Media Perspective: Anderson's move to News Group makes sense amidchaos

It was a rather unnerving experience returning from holiday last weekend. First, the broadcast news revealed parts of the US had come to resemble a Third-World war zone; then, the newspapers were more obsessed with cricket than with England's football team.

Surprises all around, then, if you had been out of it for very nearly two weeks. The extent of the cricket fever had clearly got out of hand.

I had a friend on the phone almost in tears because another friend had flogged his ticket to see the Ashes finale at The Oval on eBay. The ultimate betrayal.

Less surprising in this world turned upside down was news of Mike Anderson's move from the Evening Standard to become the managing director of News Group (The Sun and News of the World).

Not that you could have guessed that Anderson would necessarily pitch up at News International, but it had seemed likely that he would make some sort of move before the end of the year.

For a start, Anderson has been at the Standard for almost three years, so it seems a natural time to move on for a man in a hurry to advance his career.

Incidentally, there were rumours earlier this year that Anderson was considering a departure to take a senior commercial role at a major daily newspaper in New York.

The News Group role is a bigger job across two massive national titles.

Also, the Standard, with long periods of decline in its paid-for sale, must have been a struggle at times, especially for someone who had arrived from his previous billet, as the managing director of Metro, covered in some glory.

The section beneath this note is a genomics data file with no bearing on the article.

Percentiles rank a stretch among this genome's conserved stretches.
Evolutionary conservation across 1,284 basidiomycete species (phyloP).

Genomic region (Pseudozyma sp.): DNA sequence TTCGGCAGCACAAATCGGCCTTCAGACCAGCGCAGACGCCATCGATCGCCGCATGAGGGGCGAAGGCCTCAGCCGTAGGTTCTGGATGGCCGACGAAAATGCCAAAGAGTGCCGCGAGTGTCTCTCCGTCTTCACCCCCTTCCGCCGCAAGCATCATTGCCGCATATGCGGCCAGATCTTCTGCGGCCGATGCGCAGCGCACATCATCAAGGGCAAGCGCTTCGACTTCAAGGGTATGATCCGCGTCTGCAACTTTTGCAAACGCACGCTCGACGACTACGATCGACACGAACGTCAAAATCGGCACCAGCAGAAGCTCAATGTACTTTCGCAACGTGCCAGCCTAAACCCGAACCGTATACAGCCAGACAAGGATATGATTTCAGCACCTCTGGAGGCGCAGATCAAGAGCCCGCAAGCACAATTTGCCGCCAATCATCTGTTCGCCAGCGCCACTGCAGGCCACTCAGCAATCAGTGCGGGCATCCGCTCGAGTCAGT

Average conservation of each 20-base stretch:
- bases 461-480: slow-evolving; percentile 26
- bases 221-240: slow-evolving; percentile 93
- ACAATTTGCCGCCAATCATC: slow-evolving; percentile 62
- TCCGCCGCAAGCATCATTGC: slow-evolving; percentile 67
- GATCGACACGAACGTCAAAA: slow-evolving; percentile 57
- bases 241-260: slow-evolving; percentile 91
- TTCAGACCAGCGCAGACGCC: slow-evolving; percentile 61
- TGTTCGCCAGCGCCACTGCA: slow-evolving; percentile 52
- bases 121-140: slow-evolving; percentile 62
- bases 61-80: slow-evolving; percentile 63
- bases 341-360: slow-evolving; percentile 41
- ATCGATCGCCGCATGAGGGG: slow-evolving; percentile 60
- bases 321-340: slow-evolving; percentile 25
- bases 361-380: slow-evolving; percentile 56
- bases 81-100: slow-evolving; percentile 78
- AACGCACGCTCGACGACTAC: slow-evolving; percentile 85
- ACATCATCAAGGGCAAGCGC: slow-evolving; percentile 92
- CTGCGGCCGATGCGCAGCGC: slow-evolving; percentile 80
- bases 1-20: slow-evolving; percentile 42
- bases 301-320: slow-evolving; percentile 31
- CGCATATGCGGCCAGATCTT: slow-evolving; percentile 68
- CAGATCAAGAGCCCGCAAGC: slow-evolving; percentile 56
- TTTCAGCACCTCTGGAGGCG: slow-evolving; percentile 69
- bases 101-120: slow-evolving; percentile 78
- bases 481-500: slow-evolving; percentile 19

But Anderson, a man who never seems guilty of underestimating his own ability, has emerged from the Standard with more credit than seemed likely a year in. The tough sales policy he introduced, with less flexibility on ad rates, paid some dividends and his bravery in pushing for the publication of Standard Lite, which has unquestionably given its publisher, Associated Newspapers, more options in an uncertain future for the title, should be applauded.

There are sources who say Anderson's relationship with Veronica Wadley, the editor of the Standard, had soured to the point of breakdown, yet it seems he has moved for the positive reason that he has been offered a top job.

While NI has landed an executive with an enviable record in the freesheet market as it considers its next move in this area, Anderson's priority will surely be on the future of its two paid-for red-tops in a declining market.

A flair for promotions, a willingness to work with advertisers on a solution beyond a mono or colour page and a big pair of brass Scottish balls should stand Anderson in good stead. A loss for Associated and a good hire for NI, then.